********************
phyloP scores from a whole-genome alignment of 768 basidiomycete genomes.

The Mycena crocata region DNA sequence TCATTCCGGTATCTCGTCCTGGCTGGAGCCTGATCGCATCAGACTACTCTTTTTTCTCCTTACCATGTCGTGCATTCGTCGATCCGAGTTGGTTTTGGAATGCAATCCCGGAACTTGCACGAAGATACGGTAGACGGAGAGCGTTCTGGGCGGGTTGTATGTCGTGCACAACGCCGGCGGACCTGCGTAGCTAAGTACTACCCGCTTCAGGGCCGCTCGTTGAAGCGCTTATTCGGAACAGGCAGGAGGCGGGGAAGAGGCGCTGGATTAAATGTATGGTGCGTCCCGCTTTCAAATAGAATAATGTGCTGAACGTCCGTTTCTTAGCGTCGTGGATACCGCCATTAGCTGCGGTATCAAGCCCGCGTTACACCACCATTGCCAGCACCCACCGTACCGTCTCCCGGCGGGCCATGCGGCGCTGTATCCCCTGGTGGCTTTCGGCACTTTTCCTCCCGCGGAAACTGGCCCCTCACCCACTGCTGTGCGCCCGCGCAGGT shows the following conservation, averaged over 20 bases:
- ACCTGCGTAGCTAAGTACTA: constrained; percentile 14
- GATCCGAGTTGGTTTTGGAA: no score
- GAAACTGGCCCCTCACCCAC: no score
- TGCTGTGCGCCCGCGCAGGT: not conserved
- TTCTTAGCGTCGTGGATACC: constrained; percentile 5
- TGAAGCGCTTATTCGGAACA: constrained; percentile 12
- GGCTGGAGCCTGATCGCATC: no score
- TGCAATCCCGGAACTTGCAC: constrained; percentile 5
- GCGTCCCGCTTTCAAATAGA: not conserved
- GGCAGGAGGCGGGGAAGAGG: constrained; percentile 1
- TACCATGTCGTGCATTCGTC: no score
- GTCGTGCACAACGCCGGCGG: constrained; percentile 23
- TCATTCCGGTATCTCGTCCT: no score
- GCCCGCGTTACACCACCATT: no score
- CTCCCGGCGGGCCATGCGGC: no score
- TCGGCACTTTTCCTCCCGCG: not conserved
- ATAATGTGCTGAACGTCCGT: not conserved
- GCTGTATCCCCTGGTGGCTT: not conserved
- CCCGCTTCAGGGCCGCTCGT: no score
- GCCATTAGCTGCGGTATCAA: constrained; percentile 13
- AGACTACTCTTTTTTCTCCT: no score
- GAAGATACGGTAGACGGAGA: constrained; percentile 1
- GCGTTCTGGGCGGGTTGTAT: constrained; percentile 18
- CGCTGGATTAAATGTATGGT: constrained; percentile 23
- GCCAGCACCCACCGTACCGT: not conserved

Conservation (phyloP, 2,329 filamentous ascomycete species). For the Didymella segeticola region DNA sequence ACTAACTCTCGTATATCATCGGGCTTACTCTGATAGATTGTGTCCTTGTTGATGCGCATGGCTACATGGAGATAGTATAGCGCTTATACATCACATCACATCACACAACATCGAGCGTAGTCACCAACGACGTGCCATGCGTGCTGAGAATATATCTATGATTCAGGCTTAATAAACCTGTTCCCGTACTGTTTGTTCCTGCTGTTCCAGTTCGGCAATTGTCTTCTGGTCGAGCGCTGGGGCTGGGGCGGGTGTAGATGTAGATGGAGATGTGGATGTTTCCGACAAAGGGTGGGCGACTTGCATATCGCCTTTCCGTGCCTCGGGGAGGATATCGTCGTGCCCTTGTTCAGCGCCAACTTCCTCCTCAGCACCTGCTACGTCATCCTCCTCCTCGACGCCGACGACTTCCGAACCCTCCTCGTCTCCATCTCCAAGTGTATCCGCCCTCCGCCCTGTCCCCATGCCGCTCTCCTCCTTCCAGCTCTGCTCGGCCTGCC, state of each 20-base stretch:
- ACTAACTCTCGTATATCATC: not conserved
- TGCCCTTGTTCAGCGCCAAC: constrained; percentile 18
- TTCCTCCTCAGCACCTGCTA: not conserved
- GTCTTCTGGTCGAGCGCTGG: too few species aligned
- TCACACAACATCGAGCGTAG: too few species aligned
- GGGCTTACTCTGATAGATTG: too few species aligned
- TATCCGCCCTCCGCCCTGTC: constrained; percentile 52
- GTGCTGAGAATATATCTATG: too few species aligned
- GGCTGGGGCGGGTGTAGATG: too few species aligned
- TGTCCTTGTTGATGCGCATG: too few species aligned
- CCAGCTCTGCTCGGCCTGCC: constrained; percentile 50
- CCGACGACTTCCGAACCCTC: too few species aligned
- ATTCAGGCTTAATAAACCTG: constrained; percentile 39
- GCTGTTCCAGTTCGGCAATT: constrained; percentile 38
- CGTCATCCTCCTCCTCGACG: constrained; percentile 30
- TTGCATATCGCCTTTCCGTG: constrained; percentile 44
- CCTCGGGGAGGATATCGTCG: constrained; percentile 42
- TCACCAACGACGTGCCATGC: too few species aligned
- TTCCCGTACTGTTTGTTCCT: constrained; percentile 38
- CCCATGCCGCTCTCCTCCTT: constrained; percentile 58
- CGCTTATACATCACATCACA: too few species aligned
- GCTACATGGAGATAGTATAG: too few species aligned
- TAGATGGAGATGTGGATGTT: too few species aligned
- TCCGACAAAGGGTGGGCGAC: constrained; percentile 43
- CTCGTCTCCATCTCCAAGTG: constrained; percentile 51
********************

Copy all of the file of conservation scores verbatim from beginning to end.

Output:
phyloP scores from a whole-genome alignment of 768 basidiomycete genomes.

The Mycena crocata region DNA sequence TCATTCCGGTATCTCGTCCTGGCTGGAGCCTGATCGCATCAGACTACTCTTTTTTCTCCTTACCATGTCGTGCATTCGTCGATCCGAGTTGGTTTTGGAATGCAATCCCGGAACTTGCACGAAGATACGGTAGACGGAGAGCGTTCTGGGCGGGTTGTATGTCGTGCACAACGCCGGCGGACCTGCGTAGCTAAGTACTACCCGCTTCAGGGCCGCTCGTTGAAGCGCTTATTCGGAACAGGCAGGAGGCGGGGAAGAGGCGCTGGATTAAATGTATGGTGCGTCCCGCTTTCAAATAGAATAATGTGCTGAACGTCCGTTTCTTAGCGTCGTGGATACCGCCATTAGCTGCGGTATCAAGCCCGCGTTACACCACCATTGCCAGCACCCACCGTACCGTCTCCCGGCGGGCCATGCGGCGCTGTATCCCCTGGTGGCTTTCGGCACTTTTCCTCCCGCGGAAACTGGCCCCTCACCCACTGCTGTGCGCCCGCGCAGGT shows the following conservation, averaged over 20 bases:
- ACCTGCGTAGCTAAGTACTA: constrained; percentile 14
- GATCCGAGTTGGTTTTGGAA: no score
- GAAACTGGCCCCTCACCCAC: no score
- TGCTGTGCGCCCGCGCAGGT: not conserved
- TTCTTAGCGTCGTGGATACC: constrained; percentile 5
- TGAAGCGCTTATTCGGAACA: constrained; percentile 12
- GGCTGGAGCCTGATCGCATC: no score
- TGCAATCCCGGAACTTGCAC: constrained; percentile 5
- GCGTCCCGCTTTCAAATAGA: not conserved
- GGCAGGAGGCGGGGAAGAGG: constrained; percentile 1
- TACCATGTCGTGCATTCGTC: no score
- GTCGTGCACAACGCCGGCGG: constrained; percentile 23
- TCATTCCGGTATCTCGTCCT: no score
- GCCCGCGTTACACCACCATT: no score
- CTCCCGGCGGGCCATGCGGC: no score
- TCGGCACTTTTCCTCCCGCG: not conserved
- ATAATGTGCTGAACGTCCGT: not conserved
- GCTGTATCCCCTGGTGGCTT: not conserved
- CCCGCTTCAGGGCCGCTCGT: no score
- GCCATTAGCTGCGGTATCAA: constrained; percentile 13
- AGACTACTCTTTTTTCTCCT: no score
- GAAGATACGGTAGACGGAGA: constrained; percentile 1
- GCGTTCTGGGCGGGTTGTAT: constrained; percentile 18
- CGCTGGATTAAATGTATGGT: constrained; percentile 23
- GCCAGCACCCACCGTACCGT: not conserved

Conservation (phyloP, 2,329 filamentous ascomycete species). For the Didymella segeticola region DNA sequence ACTAACTCTCGTATATCATCGGGCTTACTCTGATAGATTGTGTCCTTGTTGATGCGCATGGCTACATGGAGATAGTATAGCGCTTATACATCACATCACATCACACAACATCGAGCGTAGTCACCAACGACGTGCCATGCGTGCTGAGAATATATCTATGATTCAGGCTTAATAAACCTGTTCCCGTACTGTTTGTTCCTGCTGTTCCAGTTCGGCAATTGTCTTCTGGTCGAGCGCTGGGGCTGGGGCGGGTGTAGATGTAGATGGAGATGTGGATGTTTCCGACAAAGGGTGGGCGACTTGCATATCGCCTTTCCGTGCCTCGGGGAGGATATCGTCGTGCCCTTGTTCAGCGCCAACTTCCTCCTCAGCACCTGCTACGTCATCCTCCTCCTCGACGCCGACGACTTCCGAACCCTCCTCGTCTCCATCTCCAAGTGTATCCGCCCTCCGCCCTGTCCCCATGCCGCTCTCCTCCTTCCAGCTCTGCTCGGCCTGCC, state of each 20-base stretch:
- ACTAACTCTCGTATATCATC: not conserved
- TGCCCTTGTTCAGCGCCAAC: constrained; percentile 18
- TTCCTCCTCAGCACCTGCTA: not conserved
- GTCTTCTGGTCGAGCGCTGG: too few species aligned
- TCACACAACATCGAGCGTAG: too few species aligned
- GGGCTTACTCTGATAGATTG: too few species aligned
- TATCCGCCCTCCGCCCTGTC: constrained; percentile 52
- GTGCTGAGAATATATCTATG: too few species aligned
- GGCTGGGGCGGGTGTAGATG: too few species aligned
- TGTCCTTGTTGATGCGCATG: too few species aligned
- CCAGCTCTGCTCGGCCTGCC: constrained; percentile 50
- CCGACGACTTCCGAACCCTC: too few species aligned
- ATTCAGGCTTAATAAACCTG: constrained; percentile 39
- GCTGTTCCAGTTCGGCAATT: constrained; percentile 38
- CGTCATCCTCCTCCTCGACG: constrained; percentile 30
- TTGCATATCGCCTTTCCGTG: constrained; percentile 44
- CCTCGGGGAGGATATCGTCG: constrained; percentile 42
- TCACCAACGACGTGCCATGC: too few species aligned
- TTCCCGTACTGTTTGTTCCT: constrained; percentile 38
- CCCATGCCGCTCTCCTCCTT: constrained; percentile 58
- CGCTTATACATCACATCACA: too few species aligned
- GCTACATGGAGATAGTATAG: too few species aligned
- TAGATGGAGATGTGGATGTT: too few species aligned
- TCCGACAAAGGGTGGGCGAC: constrained; percentile 43
- CTCGTCTCCATCTCCAAGTG: constrained; percentile 51